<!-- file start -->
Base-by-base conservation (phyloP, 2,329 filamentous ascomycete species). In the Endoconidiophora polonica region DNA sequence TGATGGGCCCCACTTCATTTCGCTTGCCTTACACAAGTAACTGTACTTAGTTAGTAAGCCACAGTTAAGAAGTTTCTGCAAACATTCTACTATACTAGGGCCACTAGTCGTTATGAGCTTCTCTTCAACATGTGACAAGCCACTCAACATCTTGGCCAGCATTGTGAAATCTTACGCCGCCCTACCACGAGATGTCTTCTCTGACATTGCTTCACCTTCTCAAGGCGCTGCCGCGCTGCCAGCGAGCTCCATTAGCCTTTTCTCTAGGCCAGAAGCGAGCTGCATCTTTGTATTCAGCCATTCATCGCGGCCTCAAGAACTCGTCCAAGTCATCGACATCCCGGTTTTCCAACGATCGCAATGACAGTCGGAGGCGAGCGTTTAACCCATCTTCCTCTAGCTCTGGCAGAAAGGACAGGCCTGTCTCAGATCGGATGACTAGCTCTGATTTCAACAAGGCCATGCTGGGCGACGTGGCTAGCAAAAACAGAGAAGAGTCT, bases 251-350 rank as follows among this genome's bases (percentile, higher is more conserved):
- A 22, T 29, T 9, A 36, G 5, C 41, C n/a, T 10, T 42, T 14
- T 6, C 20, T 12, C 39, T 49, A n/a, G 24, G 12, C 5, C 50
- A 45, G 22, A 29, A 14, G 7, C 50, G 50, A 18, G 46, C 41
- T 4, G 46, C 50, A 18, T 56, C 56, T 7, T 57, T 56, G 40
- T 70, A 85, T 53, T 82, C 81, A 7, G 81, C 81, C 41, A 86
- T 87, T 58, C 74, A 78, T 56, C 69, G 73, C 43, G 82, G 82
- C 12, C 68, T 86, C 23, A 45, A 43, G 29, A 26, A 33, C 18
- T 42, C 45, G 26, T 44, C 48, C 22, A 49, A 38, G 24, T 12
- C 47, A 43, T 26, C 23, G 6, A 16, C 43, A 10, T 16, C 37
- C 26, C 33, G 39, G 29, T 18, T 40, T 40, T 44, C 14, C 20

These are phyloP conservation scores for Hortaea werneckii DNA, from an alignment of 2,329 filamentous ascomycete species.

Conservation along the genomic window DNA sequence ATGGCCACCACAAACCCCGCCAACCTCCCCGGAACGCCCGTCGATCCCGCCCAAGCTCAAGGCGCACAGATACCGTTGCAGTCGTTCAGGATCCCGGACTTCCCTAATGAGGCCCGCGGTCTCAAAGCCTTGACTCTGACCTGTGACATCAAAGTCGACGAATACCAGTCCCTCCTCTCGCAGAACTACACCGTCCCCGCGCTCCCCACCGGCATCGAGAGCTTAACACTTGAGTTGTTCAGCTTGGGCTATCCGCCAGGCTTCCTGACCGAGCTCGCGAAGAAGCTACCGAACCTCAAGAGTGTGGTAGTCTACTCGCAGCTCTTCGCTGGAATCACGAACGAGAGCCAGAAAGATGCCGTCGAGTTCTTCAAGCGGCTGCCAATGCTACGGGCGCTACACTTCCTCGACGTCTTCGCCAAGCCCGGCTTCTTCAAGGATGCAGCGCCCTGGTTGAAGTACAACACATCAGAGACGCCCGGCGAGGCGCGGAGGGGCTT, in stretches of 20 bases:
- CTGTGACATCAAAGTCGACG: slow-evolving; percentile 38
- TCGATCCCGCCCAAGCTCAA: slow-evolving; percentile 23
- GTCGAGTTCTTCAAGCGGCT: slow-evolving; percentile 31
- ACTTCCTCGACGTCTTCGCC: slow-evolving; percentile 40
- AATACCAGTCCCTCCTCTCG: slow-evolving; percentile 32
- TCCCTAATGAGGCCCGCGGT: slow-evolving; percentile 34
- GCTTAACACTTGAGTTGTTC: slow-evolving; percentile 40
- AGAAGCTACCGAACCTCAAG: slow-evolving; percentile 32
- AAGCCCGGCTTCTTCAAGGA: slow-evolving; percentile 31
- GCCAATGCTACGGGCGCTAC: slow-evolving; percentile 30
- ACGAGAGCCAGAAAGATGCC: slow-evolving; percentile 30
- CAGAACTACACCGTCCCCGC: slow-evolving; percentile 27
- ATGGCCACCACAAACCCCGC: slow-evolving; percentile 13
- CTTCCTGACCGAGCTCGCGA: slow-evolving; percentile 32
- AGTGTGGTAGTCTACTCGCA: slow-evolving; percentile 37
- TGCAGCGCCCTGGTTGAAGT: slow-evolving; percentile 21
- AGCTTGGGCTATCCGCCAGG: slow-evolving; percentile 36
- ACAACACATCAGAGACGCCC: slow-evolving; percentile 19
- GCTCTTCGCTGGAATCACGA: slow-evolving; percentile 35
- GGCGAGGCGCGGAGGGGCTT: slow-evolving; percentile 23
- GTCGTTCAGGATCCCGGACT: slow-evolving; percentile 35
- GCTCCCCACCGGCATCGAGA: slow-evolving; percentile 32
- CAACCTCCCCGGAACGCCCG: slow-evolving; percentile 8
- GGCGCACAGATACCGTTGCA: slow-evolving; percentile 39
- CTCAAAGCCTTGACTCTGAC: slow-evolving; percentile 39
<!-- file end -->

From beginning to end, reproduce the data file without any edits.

Base-by-base conservation (phyloP, 2,329 filamentous ascomycete species). In the Endoconidiophora polonica region DNA sequence TGATGGGCCCCACTTCATTTCGCTTGCCTTACACAAGTAACTGTACTTAGTTAGTAAGCCACAGTTAAGAAGTTTCTGCAAACATTCTACTATACTAGGGCCACTAGTCGTTATGAGCTTCTCTTCAACATGTGACAAGCCACTCAACATCTTGGCCAGCATTGTGAAATCTTACGCCGCCCTACCACGAGATGTCTTCTCTGACATTGCTTCACCTTCTCAAGGCGCTGCCGCGCTGCCAGCGAGCTCCATTAGCCTTTTCTCTAGGCCAGAAGCGAGCTGCATCTTTGTATTCAGCCATTCATCGCGGCCTCAAGAACTCGTCCAAGTCATCGACATCCCGGTTTTCCAACGATCGCAATGACAGTCGGAGGCGAGCGTTTAACCCATCTTCCTCTAGCTCTGGCAGAAAGGACAGGCCTGTCTCAGATCGGATGACTAGCTCTGATTTCAACAAGGCCATGCTGGGCGACGTGGCTAGCAAAAACAGAGAAGAGTCT, bases 251-350 rank as follows among this genome's bases (percentile, higher is more conserved):
- A 22, T 29, T 9, A 36, G 5, C 41, C n/a, T 10, T 42, T 14
- T 6, C 20, T 12, C 39, T 49, A n/a, G 24, G 12, C 5, C 50
- A 45, G 22, A 29, A 14, G 7, C 50, G 50, A 18, G 46, C 41
- T 4, G 46, C 50, A 18, T 56, C 56, T 7, T 57, T 56, G 40
- T 70, A 85, T 53, T 82, C 81, A 7, G 81, C 81, C 41, A 86
- T 87, T 58, C 74, A 78, T 56, C 69, G 73, C 43, G 82, G 82
- C 12, C 68, T 86, C 23, A 45, A 43, G 29, A 26, A 33, C 18
- T 42, C 45, G 26, T 44, C 48, C 22, A 49, A 38, G 24, T 12
- C 47, A 43, T 26, C 23, G 6, A 16, C 43, A 10, T 16, C 37
- C 26, C 33, G 39, G 29, T 18, T 40, T 40, T 44, C 14, C 20

These are phyloP conservation scores for Hortaea werneckii DNA, from an alignment of 2,329 filamentous ascomycete species.

Conservation along the genomic window DNA sequence ATGGCCACCACAAACCCCGCCAACCTCCCCGGAACGCCCGTCGATCCCGCCCAAGCTCAAGGCGCACAGATACCGTTGCAGTCGTTCAGGATCCCGGACTTCCCTAATGAGGCCCGCGGTCTCAAAGCCTTGACTCTGACCTGTGACATCAAAGTCGACGAATACCAGTCCCTCCTCTCGCAGAACTACACCGTCCCCGCGCTCCCCACCGGCATCGAGAGCTTAACACTTGAGTTGTTCAGCTTGGGCTATCCGCCAGGCTTCCTGACCGAGCTCGCGAAGAAGCTACCGAACCTCAAGAGTGTGGTAGTCTACTCGCAGCTCTTCGCTGGAATCACGAACGAGAGCCAGAAAGATGCCGTCGAGTTCTTCAAGCGGCTGCCAATGCTACGGGCGCTACACTTCCTCGACGTCTTCGCCAAGCCCGGCTTCTTCAAGGATGCAGCGCCCTGGTTGAAGTACAACACATCAGAGACGCCCGGCGAGGCGCGGAGGGGCTT, in stretches of 20 bases:
- CTGTGACATCAAAGTCGACG: slow-evolving; percentile 38
- TCGATCCCGCCCAAGCTCAA: slow-evolving; percentile 23
- GTCGAGTTCTTCAAGCGGCT: slow-evolving; percentile 31
- ACTTCCTCGACGTCTTCGCC: slow-evolving; percentile 40
- AATACCAGTCCCTCCTCTCG: slow-evolving; percentile 32
- TCCCTAATGAGGCCCGCGGT: slow-evolving; percentile 34
- GCTTAACACTTGAGTTGTTC: slow-evolving; percentile 40
- AGAAGCTACCGAACCTCAAG: slow-evolving; percentile 32
- AAGCCCGGCTTCTTCAAGGA: slow-evolving; percentile 31
- GCCAATGCTACGGGCGCTAC: slow-evolving; percentile 30
- ACGAGAGCCAGAAAGATGCC: slow-evolving; percentile 30
- CAGAACTACACCGTCCCCGC: slow-evolving; percentile 27
- ATGGCCACCACAAACCCCGC: slow-evolving; percentile 13
- CTTCCTGACCGAGCTCGCGA: slow-evolving; percentile 32
- AGTGTGGTAGTCTACTCGCA: slow-evolving; percentile 37
- TGCAGCGCCCTGGTTGAAGT: slow-evolving; percentile 21
- AGCTTGGGCTATCCGCCAGG: slow-evolving; percentile 36
- ACAACACATCAGAGACGCCC: slow-evolving; percentile 19
- GCTCTTCGCTGGAATCACGA: slow-evolving; percentile 35
- GGCGAGGCGCGGAGGGGCTT: slow-evolving; percentile 23
- GTCGTTCAGGATCCCGGACT: slow-evolving; percentile 35
- GCTCCCCACCGGCATCGAGA: slow-evolving; percentile 32
- CAACCTCCCCGGAACGCCCG: slow-evolving; percentile 8
- GGCGCACAGATACCGTTGCA: slow-evolving; percentile 39
- CTCAAAGCCTTGACTCTGAC: slow-evolving; percentile 39